Make a Note of Everything that Changes

Data cleaning always entails various jobs (sometimes more than expected), and it isn’t easy to keep track of what’s been changed. However, keeping a record (a basic spreadsheet or google doc will help) is a fantastic way to maintain a record of the history of recent changes, and it’s especially valuable when numerous people are working on data cleansing rather than just one.

Labelling of Files

When transferring your data, make sure each file is correctly labelled. Add the data model, the export date, and the label ‘Raw Data’ to indicate that the file contains the raw data before it was cleaned.

Importing Data

Put your data back into your system once you’ve completed a cleanse of all your data.

The Advantages of a Good Data Cleaning Method

In the twenty-first century, data is one of the most valuable commodities. 

But, unfortunately, one of the major difficulties for organizations today is verifying that data is reliable and useful.

Let’s move on to some of the advantages of effective data cleansing processes.

It helps you make better decisions

Clean, high-quality data can help with analytics and business intelligence. As a result, it may be possible to make better decisions and get better results. One of the most important advantages of having a robust data cleansing process is that it reduces the amount of data that needs to be cleansed.

It hastens the acquisition of new customers

By assuring that their data is of excellent quality, businesses can sharply improve their client acquisition efforts.

An efficient data cleansing strategy can help you achieve this. A corporation might, for example, be significantly more efficient at attracting new consumers and even retargeting previous ones by cleansing and assuring data accuracy. CRM (Customer Relationship Management) software is built on this guiding philosophy.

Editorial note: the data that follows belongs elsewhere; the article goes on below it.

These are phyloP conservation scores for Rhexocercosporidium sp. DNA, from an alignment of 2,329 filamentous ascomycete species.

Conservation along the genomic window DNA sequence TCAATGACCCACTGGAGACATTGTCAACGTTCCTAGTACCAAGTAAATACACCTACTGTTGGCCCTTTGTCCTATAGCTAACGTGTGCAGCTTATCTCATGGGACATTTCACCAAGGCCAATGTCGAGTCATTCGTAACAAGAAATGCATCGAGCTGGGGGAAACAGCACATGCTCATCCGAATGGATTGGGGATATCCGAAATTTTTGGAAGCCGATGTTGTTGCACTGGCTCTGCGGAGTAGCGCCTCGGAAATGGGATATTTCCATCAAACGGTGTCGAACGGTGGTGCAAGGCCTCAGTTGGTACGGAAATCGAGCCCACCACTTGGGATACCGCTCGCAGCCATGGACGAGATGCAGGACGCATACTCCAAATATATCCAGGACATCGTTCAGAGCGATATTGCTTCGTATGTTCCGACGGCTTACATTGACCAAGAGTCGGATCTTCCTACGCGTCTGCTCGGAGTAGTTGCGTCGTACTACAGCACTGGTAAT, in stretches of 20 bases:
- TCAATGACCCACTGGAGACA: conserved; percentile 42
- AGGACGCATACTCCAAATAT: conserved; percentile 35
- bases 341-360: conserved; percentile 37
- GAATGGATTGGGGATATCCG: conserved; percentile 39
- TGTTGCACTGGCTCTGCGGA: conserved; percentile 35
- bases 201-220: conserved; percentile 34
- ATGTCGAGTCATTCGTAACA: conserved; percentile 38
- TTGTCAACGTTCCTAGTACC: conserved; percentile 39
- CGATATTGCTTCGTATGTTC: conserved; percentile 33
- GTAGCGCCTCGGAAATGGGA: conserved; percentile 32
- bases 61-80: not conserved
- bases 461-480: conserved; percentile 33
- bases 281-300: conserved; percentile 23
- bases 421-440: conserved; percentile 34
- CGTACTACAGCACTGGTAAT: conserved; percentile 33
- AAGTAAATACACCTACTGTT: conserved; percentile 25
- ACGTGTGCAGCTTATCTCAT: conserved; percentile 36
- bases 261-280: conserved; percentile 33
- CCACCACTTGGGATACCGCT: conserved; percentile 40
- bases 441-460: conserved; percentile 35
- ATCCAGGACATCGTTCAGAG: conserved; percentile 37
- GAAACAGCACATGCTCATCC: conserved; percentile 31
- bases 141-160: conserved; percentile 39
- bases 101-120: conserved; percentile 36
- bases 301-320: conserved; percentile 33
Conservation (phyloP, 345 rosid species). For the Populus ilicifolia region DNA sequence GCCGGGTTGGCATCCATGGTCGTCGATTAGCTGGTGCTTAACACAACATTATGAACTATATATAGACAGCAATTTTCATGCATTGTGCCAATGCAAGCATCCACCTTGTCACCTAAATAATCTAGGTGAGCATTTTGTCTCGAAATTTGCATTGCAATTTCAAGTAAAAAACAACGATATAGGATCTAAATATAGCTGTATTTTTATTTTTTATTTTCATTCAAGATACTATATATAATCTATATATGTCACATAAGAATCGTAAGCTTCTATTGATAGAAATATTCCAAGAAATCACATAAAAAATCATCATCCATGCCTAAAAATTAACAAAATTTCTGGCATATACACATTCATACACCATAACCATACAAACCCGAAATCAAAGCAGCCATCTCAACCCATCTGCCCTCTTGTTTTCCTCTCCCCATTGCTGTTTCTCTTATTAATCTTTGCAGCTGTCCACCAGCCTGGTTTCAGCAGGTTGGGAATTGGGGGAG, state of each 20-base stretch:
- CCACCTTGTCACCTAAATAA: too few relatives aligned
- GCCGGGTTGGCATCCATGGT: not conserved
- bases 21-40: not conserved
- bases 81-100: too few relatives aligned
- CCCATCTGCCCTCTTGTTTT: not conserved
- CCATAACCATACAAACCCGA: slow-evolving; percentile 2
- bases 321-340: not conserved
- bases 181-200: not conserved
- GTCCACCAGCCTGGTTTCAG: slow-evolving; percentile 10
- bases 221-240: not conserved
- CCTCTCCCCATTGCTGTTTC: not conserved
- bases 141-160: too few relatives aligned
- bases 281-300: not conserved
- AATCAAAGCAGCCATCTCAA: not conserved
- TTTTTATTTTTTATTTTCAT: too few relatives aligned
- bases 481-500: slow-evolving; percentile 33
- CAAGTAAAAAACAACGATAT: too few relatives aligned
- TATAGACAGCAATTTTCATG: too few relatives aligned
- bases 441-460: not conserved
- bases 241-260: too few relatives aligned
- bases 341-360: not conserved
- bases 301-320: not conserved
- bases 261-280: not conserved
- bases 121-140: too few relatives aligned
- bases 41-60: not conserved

It conserves precious resources

Getting rid of duplicate and erroneous data from databases can help a company save money. Both storage space and processing time are included in these resources. Duplicate and erroneous data can quickly drain an organization’s resources, especially if it is heavily data-driven. Cleaning and scrubbing data after it’s been acquired can take a long time and cost a lot of money.

It increases output

Clean data allows employees to make the most of their working hours. However, employees may spend a large amount of time cleaning data and re-analyzing it if the data is of poor quality. Furthermore, as the data is of inferior quality, employees may make inaccurate conclusions. At best, this can result in major inefficiencies, and at worst, it can result in disastrous mistakes.


Clean data will allow you to move the relevant organizations, connections, and grants to the new system and build the proper links between these data elements. It’s also crucial to have clean data in areas that are utilized to generate functional logic.